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03April

Careers that Involve Writing

Written by Emma Burbidge Posted in Work

Careers that Involve Writing

Maybe you enjoy writing but don't know what you want to do with your career. Or perhaps you are not sure how you can make money out of doing what you love.

However, there are a number of careers that involve writing, including:

  

 

 

 

 

  • Journalism: If you have an interest in certain stories, and a passion for writing and want to see your writing in print, then a career in journalism could be for you. You need to be persistent and a bit nosy, and may also spend a lot of time on the phone or travelling to events or interviews. Qualifications: Some newspapers require you to do a Journalism course first, which you can do through the National Council for the Training of Journalists
  • Copy Writer: If writing is your passion, then you could make a career out of being a copy writer, writing copy for marketing materials, publications, adverts or websites. You will need to be able to write clearly and persuasively, and it will often help to have qualifications in English or a similar subject
  • Marketer: Combined with copy writing skills, strong IT and verbal communication, and the ability to provide administrative support, marketers do a lot of writing to sell the benefits of their company’s product or service to the customer
  • Screen Writer: If you like watching films or TV programmes and also have strong writing skills, then why not write your own? Entry into this career path is difficult, and may involve some working for nothing, but seeing your script be produced into a TV programme or film is highly rewarding
  • Playwright: If you enjoy the theatre and like writing, why not become a playwright? You don’t have to be Shakespeare or Harold Pinter, just have strong writing skills and creative flair. The best way to start is by getting a job at a theatre or joining an amateur dramatics club
  • Poet: There is not as much money in poetry as there used to be, and you may have to work really hard to get your work published. The internet provides new opportunities however; you should definitely have a blog. It will take a lot of writing and a long time, but in the end you could be the next Poet Laureate!
  • Novelist: If you enjoy reading novels and like writing then try your hand at being a novelist. You will need to have a bunch of creative ideas, and you will need to write lots of letters to literary agents and publishers with a layout of your work and the first chapter. You could face a lot of rejection: only the rare few come out with millions from publishing their novels. Don’t be put off though, even J K Rowling faced a lot of rejection and look where she is now!
  • Blogger: If you have knowledge of the internet and an interest in a particular topic then you could become a professional blogger. You need to have lots of interesting topics, and be able to build your audience through networking and social media. You may have to write for nothing at first, but eventually you could see yourself earning a lot from adverts on your site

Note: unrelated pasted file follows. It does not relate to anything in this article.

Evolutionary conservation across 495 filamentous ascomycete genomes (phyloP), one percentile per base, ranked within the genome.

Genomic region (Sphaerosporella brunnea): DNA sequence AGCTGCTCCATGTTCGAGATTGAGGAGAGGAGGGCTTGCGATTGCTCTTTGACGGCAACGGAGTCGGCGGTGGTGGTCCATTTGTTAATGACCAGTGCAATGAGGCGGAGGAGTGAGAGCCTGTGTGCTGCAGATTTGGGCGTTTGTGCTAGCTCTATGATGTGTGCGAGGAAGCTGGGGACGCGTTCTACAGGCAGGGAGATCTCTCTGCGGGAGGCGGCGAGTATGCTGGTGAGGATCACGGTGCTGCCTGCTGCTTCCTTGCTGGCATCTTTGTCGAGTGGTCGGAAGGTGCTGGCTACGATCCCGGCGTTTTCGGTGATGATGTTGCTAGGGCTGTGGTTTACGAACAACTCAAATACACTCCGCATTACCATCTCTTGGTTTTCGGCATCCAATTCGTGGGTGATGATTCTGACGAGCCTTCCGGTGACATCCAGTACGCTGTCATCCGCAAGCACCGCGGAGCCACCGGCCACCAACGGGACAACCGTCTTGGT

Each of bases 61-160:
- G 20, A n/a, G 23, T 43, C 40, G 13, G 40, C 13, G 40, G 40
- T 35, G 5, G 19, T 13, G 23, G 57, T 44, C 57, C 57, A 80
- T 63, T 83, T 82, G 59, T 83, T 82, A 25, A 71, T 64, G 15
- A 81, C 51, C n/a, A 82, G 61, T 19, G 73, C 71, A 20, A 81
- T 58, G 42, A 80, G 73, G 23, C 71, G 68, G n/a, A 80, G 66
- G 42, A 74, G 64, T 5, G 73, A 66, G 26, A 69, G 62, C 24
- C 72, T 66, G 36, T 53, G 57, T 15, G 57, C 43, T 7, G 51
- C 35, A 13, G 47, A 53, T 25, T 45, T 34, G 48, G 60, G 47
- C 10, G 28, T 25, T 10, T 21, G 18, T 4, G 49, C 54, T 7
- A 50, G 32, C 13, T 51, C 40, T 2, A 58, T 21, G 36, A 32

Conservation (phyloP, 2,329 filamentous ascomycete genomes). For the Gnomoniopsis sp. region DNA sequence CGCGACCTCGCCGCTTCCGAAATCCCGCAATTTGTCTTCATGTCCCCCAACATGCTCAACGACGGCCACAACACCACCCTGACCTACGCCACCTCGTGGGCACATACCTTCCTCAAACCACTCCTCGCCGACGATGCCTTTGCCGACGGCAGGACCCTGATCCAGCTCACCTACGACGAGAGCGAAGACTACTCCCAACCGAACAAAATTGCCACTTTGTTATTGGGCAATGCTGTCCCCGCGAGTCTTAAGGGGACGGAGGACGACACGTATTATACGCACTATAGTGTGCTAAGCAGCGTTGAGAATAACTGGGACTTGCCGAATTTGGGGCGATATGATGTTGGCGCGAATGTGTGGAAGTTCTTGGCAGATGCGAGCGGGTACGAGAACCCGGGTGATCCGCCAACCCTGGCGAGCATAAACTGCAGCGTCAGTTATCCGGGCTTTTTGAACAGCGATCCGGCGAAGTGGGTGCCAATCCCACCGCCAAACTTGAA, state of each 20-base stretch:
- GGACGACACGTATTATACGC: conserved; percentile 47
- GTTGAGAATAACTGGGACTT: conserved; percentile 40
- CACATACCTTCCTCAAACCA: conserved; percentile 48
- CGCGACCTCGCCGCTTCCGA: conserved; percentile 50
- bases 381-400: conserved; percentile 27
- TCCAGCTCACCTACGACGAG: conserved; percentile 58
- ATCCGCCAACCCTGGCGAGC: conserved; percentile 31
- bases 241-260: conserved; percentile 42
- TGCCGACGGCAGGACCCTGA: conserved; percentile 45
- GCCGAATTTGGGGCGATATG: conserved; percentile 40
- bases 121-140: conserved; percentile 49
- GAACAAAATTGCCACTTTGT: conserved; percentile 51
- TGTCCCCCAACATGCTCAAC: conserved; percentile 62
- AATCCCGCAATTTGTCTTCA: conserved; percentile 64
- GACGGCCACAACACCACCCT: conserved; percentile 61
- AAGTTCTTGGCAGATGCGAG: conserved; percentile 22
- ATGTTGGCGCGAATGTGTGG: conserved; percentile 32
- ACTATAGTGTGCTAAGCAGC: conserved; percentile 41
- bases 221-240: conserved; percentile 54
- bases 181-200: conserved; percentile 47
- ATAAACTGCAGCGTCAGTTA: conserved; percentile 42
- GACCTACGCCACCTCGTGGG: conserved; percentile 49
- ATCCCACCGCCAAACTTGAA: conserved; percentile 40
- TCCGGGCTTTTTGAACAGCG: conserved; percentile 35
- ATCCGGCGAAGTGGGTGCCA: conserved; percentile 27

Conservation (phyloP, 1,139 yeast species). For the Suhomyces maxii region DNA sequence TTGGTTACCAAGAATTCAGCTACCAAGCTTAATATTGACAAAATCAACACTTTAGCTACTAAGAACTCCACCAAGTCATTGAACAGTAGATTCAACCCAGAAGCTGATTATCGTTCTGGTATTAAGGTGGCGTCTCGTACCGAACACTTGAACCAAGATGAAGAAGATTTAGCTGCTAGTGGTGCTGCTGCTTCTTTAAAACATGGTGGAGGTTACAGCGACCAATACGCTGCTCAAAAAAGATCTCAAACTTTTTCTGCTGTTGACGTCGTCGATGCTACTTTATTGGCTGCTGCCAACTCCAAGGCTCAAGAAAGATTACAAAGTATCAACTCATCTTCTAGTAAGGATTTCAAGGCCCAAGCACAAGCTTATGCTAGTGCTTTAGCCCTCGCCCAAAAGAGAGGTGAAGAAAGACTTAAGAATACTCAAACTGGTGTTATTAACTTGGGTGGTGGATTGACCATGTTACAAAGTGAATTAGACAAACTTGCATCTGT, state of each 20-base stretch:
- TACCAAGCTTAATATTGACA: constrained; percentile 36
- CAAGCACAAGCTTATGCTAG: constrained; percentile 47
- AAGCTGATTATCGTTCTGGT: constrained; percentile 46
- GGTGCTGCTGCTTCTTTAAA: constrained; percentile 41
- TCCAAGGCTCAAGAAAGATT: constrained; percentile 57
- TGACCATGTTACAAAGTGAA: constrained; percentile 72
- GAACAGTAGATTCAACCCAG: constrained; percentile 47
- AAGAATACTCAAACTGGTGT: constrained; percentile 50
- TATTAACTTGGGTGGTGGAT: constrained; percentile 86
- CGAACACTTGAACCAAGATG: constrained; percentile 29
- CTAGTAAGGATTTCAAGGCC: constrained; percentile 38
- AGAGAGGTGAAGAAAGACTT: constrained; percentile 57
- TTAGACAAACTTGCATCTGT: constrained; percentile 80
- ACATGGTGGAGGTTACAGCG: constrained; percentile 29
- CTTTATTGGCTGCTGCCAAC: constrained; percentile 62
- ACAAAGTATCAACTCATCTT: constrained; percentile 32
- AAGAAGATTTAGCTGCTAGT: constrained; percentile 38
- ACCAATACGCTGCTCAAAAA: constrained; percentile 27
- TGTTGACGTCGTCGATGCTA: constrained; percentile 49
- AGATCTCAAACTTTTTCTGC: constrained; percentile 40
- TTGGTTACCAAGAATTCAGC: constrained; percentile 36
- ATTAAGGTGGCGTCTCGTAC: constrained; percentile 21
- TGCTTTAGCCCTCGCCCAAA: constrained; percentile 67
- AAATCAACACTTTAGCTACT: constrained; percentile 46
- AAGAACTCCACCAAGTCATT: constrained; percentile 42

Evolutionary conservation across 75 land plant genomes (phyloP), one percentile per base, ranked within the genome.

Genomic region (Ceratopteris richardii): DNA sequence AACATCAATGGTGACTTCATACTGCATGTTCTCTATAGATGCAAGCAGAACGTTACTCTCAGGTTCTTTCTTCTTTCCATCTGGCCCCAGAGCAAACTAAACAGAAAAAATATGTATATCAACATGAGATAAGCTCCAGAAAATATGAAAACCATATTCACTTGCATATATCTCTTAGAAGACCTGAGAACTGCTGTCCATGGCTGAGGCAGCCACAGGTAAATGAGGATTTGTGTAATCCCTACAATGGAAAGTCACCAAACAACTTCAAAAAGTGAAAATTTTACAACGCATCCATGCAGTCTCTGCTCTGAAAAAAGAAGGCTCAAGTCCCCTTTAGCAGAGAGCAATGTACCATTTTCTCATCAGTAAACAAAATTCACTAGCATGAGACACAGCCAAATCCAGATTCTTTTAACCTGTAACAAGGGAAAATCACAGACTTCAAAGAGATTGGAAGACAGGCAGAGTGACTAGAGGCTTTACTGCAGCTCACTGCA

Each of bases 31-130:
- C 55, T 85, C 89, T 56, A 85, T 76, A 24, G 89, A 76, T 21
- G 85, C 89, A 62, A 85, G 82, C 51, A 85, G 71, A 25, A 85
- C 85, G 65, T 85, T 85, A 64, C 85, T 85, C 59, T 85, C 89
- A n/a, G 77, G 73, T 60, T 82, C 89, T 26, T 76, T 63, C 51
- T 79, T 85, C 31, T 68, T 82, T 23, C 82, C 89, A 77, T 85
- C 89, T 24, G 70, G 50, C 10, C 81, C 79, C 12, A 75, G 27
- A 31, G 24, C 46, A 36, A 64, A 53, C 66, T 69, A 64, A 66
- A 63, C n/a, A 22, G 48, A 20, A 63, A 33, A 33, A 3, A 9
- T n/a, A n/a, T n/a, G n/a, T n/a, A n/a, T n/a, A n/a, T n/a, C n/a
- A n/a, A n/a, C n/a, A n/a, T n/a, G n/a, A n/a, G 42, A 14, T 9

• Lyricist: Love Music and writing? Lyricists write the lyrics for songs. An awareness of the music industry and the ability to sing or play a musical instrument would be a real help but not necessarily a requirement.
  • PR Consultant: Similar to being in journalism, PR Consultants represent organisations and give stories to journalists to put in the press. Sometimes this role can involve more writing than being a journalist, as you write press releases from which a journalist can base an article. Knowledge and presence on social media is also becoming increasingly essential
  • Technical Writer: If you have a science background or interest in technology and how things work, then there may be a career for you as a technical writer. This will involve writing content for instruction manuals. If you can speak a foreign language, and are able to write in more than one language, then all the better
  • Court Reporter: If you have an interest in justice and the law, and are good at listening as well as writing, then a job as a court reporter could be for you. You will need to be able to type quickly and learn shorthand, a method of capturing information quickly which is also used by journalists.

This is just the beginning, as many careers involve some writing but may not directly be related.

About the Author

Emma Burbidge

Emma Burbidge

Emma Burbidge is the marketing assistant at TCHC. She helps to manage the website and promote the Youth Contract. She enjoys writing for the blog and sharing advice and tips with young people on a range of topics, from finding a job to battling with depression.

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